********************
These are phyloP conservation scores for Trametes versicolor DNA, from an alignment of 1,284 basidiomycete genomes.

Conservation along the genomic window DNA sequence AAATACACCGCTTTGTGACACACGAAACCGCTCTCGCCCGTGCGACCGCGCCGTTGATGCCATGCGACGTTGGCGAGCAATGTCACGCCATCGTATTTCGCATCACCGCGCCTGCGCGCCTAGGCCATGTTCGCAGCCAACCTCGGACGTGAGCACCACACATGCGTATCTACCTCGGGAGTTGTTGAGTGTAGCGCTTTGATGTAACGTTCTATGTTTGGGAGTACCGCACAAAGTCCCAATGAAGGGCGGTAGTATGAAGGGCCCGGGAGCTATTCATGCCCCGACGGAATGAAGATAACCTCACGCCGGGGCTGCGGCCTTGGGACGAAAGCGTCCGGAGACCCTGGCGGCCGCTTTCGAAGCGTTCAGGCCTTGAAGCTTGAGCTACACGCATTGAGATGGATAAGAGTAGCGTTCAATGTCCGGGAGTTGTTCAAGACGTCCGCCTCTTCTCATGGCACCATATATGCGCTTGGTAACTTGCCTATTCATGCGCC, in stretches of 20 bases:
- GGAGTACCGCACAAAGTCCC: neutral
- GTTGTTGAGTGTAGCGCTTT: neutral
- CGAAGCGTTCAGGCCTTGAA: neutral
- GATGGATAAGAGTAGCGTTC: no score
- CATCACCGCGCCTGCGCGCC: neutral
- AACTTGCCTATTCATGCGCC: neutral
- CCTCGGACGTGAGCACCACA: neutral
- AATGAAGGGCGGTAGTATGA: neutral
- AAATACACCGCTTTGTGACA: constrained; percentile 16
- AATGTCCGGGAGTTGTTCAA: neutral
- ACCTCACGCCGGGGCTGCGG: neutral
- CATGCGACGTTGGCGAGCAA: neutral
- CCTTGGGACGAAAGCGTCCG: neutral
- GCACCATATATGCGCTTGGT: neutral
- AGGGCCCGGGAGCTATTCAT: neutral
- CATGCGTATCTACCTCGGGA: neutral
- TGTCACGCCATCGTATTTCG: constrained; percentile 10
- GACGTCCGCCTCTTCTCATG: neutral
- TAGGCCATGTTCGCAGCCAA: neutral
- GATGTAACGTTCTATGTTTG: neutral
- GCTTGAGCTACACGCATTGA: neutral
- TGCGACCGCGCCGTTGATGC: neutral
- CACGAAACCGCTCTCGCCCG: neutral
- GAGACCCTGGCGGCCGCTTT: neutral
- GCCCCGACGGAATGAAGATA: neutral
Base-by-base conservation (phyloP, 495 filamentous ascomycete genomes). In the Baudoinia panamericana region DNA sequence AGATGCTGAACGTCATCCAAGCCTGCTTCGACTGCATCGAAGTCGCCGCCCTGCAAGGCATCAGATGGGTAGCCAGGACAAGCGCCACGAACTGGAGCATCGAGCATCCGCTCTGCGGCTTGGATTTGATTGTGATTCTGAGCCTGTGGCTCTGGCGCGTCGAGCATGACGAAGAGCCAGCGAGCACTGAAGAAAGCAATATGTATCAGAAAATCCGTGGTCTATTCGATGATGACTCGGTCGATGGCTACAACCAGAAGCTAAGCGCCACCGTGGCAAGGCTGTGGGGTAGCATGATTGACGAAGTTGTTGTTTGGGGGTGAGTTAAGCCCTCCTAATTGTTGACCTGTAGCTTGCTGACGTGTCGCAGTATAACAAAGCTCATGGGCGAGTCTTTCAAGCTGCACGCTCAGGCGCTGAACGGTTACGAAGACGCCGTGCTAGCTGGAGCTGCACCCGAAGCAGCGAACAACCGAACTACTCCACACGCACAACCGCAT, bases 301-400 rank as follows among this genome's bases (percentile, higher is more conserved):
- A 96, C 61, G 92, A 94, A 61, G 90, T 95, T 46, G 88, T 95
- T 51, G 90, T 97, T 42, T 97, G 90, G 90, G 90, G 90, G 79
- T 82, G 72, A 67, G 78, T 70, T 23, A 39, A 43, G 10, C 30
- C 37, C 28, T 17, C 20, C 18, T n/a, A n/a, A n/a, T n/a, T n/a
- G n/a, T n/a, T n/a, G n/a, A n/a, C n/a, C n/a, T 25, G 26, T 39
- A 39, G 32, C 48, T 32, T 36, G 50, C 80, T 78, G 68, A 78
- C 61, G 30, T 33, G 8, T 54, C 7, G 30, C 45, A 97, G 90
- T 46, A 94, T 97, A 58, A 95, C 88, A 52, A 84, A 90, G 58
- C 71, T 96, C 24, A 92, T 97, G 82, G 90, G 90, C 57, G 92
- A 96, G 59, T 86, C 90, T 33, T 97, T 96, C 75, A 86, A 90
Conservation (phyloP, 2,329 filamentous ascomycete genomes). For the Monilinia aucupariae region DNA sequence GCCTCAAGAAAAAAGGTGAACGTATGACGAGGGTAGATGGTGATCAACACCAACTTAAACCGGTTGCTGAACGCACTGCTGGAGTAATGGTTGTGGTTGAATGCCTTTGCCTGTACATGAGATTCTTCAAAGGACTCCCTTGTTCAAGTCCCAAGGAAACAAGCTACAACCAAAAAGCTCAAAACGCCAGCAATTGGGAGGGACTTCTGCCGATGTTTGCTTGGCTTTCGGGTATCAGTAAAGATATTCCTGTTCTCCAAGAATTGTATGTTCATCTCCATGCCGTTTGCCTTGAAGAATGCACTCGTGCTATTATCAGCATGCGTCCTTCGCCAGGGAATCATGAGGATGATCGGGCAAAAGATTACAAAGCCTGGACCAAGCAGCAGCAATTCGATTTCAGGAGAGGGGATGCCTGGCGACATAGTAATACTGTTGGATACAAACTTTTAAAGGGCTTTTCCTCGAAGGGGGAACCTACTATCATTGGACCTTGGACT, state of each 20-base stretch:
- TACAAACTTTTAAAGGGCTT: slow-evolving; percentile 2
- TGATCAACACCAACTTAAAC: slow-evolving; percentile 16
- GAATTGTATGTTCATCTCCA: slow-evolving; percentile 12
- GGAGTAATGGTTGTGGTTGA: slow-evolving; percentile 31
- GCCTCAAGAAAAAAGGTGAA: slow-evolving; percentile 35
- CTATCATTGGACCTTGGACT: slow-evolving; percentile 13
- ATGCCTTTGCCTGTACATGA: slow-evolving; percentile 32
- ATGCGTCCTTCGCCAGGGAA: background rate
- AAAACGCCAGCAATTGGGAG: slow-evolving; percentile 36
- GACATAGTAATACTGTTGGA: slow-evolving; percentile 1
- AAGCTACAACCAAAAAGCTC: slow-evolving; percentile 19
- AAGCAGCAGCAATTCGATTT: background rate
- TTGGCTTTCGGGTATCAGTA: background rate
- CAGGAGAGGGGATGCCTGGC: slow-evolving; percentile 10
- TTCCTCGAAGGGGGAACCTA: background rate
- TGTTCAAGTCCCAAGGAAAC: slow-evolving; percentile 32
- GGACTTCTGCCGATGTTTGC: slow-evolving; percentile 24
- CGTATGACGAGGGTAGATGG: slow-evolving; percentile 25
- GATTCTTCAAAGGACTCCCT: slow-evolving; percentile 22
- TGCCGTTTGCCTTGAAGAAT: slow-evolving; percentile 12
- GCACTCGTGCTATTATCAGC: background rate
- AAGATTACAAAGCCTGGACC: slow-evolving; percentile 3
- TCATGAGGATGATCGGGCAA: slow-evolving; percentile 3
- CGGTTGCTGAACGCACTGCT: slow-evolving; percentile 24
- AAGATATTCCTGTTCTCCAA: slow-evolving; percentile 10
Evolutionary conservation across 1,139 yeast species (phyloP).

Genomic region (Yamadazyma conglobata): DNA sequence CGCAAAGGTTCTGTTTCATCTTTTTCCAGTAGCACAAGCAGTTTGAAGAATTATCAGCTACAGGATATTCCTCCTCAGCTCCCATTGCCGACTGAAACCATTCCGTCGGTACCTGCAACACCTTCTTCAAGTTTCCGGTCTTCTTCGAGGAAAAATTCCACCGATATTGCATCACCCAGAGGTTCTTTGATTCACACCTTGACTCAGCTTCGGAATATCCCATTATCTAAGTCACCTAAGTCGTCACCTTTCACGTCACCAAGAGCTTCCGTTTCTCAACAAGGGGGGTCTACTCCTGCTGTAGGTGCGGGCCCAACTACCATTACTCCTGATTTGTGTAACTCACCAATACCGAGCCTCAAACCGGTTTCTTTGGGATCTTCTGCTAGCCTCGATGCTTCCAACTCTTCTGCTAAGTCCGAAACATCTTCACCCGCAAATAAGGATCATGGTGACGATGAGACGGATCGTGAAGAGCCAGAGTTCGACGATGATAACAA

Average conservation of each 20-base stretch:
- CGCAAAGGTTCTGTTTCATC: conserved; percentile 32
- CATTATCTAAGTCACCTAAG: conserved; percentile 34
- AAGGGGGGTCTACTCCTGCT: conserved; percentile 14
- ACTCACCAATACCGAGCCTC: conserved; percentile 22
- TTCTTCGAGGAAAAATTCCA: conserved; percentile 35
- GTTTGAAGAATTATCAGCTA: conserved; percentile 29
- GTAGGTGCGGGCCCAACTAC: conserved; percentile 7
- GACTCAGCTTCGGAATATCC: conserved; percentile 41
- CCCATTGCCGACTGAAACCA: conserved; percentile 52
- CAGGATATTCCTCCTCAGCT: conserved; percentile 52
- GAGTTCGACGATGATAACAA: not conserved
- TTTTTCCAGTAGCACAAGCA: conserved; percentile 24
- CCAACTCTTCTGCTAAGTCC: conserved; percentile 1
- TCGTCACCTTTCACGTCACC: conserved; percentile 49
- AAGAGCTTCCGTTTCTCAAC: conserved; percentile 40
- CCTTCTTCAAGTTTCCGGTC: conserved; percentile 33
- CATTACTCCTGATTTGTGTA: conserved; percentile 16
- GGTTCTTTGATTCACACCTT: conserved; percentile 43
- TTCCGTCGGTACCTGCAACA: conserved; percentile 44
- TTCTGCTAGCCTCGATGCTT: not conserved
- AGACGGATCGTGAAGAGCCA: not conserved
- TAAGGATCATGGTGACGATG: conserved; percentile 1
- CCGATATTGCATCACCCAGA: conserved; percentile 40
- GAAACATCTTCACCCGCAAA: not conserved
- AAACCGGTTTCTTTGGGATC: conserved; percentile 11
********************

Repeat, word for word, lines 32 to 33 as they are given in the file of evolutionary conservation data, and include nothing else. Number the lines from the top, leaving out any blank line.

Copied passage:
- C 37, C 28, T 17, C 20, C 18, T n/a, A n/a, A n/a, T n/a, T n/a
- G n/a, T n/a, T n/a, G n/a, A n/a, C n/a, C n/a, T 25, G 26, T 39